“Yes,” she nodded as if this was the answer she had been expecting all along,

“Yes, I see.”


“His own doctor should be able to give you more information tomorrow,” I

continued, “Will you be here?”

“Oh, yes,” she nodded, “I visit him every day. He lives with me, you see, and I

look after him.”


“It must be difficult on your own,” I was unable to contain my curiosity any

longer, “Do you have some help?”


“Oh, I’ve always looked after him on my own,” she said stoutly, “and I have all

the help I need. My neighbours are very good to me.” Her eyes softened,

“Frank was always such a good boy – never any trouble at all. He married a

lovely girl, but then she died about ten years ago, so he was on his own again.

That’s when I got him to come and live with me – so that I could look after

him.”


We were both quiet for a moment. Then, in an attempt to break the silence, I

offered, “Did you find it difficult to get here? It’s not very nice outside.” It was

horrible, in fact. A cold wind had been howling through the trees all day and

the snow lay thick on the ground. It was a wonder more people weren’t

coming in with broken legs.


“Oh no, dear,” she shook her head, “A friend brought me in her car. But I had

to make sure Frank was alright. That he was being looked after properly. You

never stop worrying about your children, do you?”


A lump formed sharply in my throat. As if in one of my dreams, I saw my

daughter’s face through a haze – dark wide-open eyes and the sweetest of

smiles in that beautiful face framed by the most perfect ringlets. And then –

incredibly – the darkness of many weeks lifted slowly from my heart. I would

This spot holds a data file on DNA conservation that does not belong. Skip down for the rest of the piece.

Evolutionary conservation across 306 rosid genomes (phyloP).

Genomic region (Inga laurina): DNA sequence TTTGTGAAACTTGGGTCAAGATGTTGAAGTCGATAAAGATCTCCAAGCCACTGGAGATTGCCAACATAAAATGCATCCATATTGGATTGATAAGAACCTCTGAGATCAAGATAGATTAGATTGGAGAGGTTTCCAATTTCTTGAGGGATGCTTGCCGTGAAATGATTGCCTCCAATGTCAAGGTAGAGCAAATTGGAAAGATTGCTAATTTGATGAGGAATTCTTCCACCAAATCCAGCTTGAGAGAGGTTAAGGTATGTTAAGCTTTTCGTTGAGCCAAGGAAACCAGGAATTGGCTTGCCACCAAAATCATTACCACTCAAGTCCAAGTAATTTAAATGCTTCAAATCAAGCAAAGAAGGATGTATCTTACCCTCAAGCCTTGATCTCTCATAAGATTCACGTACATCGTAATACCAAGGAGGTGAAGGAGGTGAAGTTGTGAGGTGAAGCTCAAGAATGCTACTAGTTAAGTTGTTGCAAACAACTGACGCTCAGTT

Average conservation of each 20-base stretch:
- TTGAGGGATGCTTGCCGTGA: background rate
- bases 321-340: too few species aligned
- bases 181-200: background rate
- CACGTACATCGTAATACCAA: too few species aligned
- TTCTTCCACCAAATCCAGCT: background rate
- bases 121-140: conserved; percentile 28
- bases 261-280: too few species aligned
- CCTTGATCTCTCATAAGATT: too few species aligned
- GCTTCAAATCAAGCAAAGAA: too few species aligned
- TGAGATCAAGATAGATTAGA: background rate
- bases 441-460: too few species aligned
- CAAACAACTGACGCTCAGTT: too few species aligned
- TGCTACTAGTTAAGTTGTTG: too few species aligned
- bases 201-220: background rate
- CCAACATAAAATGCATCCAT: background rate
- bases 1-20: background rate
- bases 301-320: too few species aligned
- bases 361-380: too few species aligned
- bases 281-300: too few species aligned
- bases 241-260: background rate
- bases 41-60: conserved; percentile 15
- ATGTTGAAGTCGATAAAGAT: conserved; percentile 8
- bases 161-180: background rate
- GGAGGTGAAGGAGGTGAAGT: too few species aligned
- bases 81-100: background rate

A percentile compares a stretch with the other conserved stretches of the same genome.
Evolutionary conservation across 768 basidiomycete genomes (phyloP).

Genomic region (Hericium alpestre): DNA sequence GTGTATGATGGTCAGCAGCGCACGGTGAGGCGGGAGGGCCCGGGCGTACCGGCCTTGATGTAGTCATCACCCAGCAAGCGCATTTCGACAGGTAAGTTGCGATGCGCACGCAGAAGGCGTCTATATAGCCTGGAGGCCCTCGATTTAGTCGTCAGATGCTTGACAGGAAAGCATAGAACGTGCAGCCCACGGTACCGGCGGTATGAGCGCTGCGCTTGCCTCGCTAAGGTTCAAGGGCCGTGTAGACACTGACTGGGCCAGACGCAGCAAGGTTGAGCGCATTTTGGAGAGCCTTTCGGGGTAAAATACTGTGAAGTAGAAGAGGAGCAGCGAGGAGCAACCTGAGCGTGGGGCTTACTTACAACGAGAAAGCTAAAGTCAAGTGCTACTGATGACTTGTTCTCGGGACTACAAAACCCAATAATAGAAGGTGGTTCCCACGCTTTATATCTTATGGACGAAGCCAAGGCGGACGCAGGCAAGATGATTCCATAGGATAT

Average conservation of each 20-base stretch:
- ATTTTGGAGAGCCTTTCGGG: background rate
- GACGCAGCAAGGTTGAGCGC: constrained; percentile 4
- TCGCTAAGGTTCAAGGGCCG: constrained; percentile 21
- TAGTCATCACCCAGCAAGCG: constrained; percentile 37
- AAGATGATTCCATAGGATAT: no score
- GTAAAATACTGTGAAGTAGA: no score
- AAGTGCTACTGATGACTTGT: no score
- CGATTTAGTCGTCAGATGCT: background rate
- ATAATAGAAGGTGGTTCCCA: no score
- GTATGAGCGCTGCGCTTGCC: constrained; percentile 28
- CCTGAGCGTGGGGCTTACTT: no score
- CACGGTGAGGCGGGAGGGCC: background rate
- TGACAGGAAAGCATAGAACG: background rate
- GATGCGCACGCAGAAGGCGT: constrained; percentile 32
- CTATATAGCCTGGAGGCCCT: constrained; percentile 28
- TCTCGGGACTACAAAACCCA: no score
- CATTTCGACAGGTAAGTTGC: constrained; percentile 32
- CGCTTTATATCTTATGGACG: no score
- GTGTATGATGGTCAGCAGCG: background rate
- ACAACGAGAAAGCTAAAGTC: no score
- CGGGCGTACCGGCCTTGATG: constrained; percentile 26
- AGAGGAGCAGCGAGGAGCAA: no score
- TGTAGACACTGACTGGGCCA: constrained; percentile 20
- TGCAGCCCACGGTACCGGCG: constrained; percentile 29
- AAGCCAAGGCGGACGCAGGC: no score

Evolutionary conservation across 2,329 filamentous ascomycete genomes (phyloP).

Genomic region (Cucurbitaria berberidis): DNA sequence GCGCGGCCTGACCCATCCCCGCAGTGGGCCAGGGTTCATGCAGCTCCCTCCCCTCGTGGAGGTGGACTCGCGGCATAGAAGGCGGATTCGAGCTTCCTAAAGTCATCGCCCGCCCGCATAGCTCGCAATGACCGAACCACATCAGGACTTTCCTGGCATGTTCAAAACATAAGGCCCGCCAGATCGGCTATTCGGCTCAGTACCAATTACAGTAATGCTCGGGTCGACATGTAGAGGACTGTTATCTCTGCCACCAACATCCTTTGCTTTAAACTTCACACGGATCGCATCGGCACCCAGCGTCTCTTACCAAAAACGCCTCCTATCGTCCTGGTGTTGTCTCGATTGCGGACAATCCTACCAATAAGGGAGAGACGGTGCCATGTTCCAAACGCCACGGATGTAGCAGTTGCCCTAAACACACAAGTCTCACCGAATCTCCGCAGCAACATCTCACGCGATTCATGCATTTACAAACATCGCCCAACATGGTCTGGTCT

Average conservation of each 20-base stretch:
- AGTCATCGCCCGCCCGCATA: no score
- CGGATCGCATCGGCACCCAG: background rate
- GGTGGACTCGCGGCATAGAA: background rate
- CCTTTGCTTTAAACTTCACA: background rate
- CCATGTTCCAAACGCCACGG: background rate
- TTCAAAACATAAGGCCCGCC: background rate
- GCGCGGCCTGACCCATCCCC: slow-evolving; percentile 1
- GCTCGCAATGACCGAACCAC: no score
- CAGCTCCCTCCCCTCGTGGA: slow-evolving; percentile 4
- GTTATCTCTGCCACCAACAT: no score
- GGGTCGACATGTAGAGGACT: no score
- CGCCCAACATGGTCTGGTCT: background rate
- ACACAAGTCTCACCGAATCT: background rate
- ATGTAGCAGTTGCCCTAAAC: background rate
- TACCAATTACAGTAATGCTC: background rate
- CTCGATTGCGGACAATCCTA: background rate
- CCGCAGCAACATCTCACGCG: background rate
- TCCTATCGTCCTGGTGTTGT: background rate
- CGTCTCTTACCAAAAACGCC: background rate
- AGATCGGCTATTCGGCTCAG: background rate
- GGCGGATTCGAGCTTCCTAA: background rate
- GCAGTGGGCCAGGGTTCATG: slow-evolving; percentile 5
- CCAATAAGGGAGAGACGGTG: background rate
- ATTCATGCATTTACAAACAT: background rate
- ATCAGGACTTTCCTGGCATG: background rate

never stop wanting to make sure that my child was being looked after

properly. That she was alright. If that meant removing her to the heart of the

family at the first sign of trouble, to spare her this cold harsh winter and a

disruptive home life, however temporary, than that would always be the right

decision to take. With that one simple truth, Frank’s mother had worked

magic.


As it was, I was totally unprepared for her next question, “Do you have a child,

dear?” Her eyes were fixed upon my face in a most disconcerting gaze.


“A little girl,” I nodded, “she’s two.” My eyes had begun to hurt.


The next question was even more unexpected, “Does she like dolls?”


“Yes,” I replied without preamble; I was too surprised to ask why.


Without a word, she reached into her capacious handbag and pulled out

something yellow and woolly, “Here, this is for your little one.”


That was the first time I saw the Yellow Doll. She had a smooth creamy

complexion with soft brown eyes, a button of a nose and an adorable rosebud

mouth. A profusion of curly brown hair was tied in two ponytails with some

white crochet lace that also edged her smart yellow frock and matching hat.

Cuddly and loveable, she had a delightful smile that would have warmed the

hardest of hearts. A lot of love had gone into her making.


“It’s very kind of you,” I stammered, completely taken aback, “but I really can’t

take this.”


“Nonsense,” said the old lady robustly, “Your little girl will love it. I make them

for the children in hospital and they all love them. It’s lucky I was carrying this

one for my friend’s niece. But I can always knit her another one.” She thrust

the doll firmly into my arms and gave it a loving pat on the head – an oddly

moving gesture that somehow included us both.


There was nothing else to say. With a whispered “thank you”, I walked away

holding the Yellow Doll close. With a light step, I left the ward, my doubts

finally dispelled –a prayer of thanks in my heart. I smiled down at the Yellow

Doll and the Yellow Doll smiled back and in those few moments, the world

miraculously righted itself.


This, then, is the story of The Yellow Doll. It is not an allegory or a parable. In

retrospect, it is not even a very exciting tale, but then true stories seldom are.

It is the story of a mother’s love for her child which is deep and unyielding and

eternally selfless. And, undeniably, it is a story of courage and of that eternal

hope that sees – above and beyond everything – the light shining at the end of

the tunnel.